In style, this cup is closely related to a silver vessel in the Levy-White collection.4 The main personage in a hunting scene there bears a close resemblance to the main figure on the present cup. He is bearded, with a well-delineated mouth, and has elliptical beads both in his hair and around his neck. A figure with similar features appears on another cup, which depicts the aftermath of a successful hunt.5
1. Amiet 1988b, pp. 136, 161, describes this hoard (like the "Astrabad treasure" from Iran with related material) as a contrived collection of objects from clandestine excavations in northern Afghanistan; see Tosi and Wardak 1972, pp. 9-17.
2. See Amiet 1986, pp. 328-29, fig. 202; Pottier 1984, pp. 73, 212, pl. xxx, fig. 250; Deshayes 1977, pp. l04-5; Amiet 1988b, p. 136, fig. 9.
3. This convention is also used on a cylindrical cup in the Louvre, with a chariot scene: see Amiet 1988b, p. 163, fig. 6.
4. See Pittman 1990, pp. 43-44, no. 30.
5. Amiet 1986, pp. 326-27, fig. 201.
Late 3rd‐early 2nd millennium B.C.
H. 12.2-12.6 cm, Dia. 9.5-9.9 cm
Designs are incised into an upper and lower register on the walls of this silver cup, with the upper register showing a ritual scene and the lower register showing a farming scene with oxen. The upper register scene has also been thought to be a banqueting scene, but of the eight seated figures, only the figure on the far right facing to the left is shown with food before him and raising his cup to his mouth. This figure is also shown with his head, neck and wrists wearing jewels that appear to be onyx, and higher grade of clothing, both clearly symbols of his high rank. The figure directly in front of this high ranking figure is shown in a position of obeisance, and he has jewelry only on his head. The other six figures have no jewelry. These devices clearly are thought to indicate the respective ranks of these figures. This offertory or welcoming posture can also be seen in the last two figures in this row.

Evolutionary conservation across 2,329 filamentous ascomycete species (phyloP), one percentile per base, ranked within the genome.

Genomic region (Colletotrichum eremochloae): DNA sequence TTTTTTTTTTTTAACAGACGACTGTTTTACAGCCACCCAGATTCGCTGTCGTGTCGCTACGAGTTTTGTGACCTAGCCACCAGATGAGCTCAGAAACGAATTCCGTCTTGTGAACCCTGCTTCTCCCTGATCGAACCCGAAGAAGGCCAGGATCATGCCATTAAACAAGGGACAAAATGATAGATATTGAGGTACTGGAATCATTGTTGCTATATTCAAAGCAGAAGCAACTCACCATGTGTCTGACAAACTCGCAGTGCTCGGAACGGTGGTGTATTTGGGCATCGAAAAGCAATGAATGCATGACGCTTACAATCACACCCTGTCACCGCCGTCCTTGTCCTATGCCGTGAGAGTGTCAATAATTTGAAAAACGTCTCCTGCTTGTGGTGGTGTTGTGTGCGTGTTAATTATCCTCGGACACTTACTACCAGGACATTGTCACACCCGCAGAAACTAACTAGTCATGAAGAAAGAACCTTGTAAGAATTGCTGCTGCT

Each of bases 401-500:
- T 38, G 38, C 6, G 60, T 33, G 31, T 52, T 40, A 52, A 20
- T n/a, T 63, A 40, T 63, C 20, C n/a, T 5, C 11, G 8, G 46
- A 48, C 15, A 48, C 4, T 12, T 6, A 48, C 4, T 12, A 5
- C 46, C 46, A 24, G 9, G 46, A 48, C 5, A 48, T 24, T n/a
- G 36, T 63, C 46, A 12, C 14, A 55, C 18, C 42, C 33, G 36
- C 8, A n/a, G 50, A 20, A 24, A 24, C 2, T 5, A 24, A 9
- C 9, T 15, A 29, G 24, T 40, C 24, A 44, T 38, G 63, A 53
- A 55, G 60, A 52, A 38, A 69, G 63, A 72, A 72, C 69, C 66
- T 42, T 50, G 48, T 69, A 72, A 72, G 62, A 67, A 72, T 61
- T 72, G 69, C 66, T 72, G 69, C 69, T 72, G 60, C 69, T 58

The two oxen in the lower register are shown pulling plows during a tilling and planting scene. The small naked figure wields a stick to urge on the oxen, and there are clear divisions drawn between the figures holding onto the plow and those sowing seeds. There are similar examples of silver cups from this period with hunting scenes, and in the same manner, those who are thought to be high-ranking figures are shown adorned with jewelry thought to be made of onyx. This body expression with short kilted skirt and emphasized musculature was characteristic of the western Central Asia through Eastern Iran from the 3rd millennium BC through the 2nd millennium BC. The arranged hair expression on the forequarters of the oxen and the musculature of the back legs are also unique to Bactrian culture. The ruins of a massive Bactrian fort of this same period have been excavated, along with temples inside the fort and large numbers of weapons, and we can thus imagine the existence of a ruler who was powerful both in politics and in military might, all while acting as the head cleric of the religion. These people did not have writing, but this vessel clearly depicts one aspect of their society.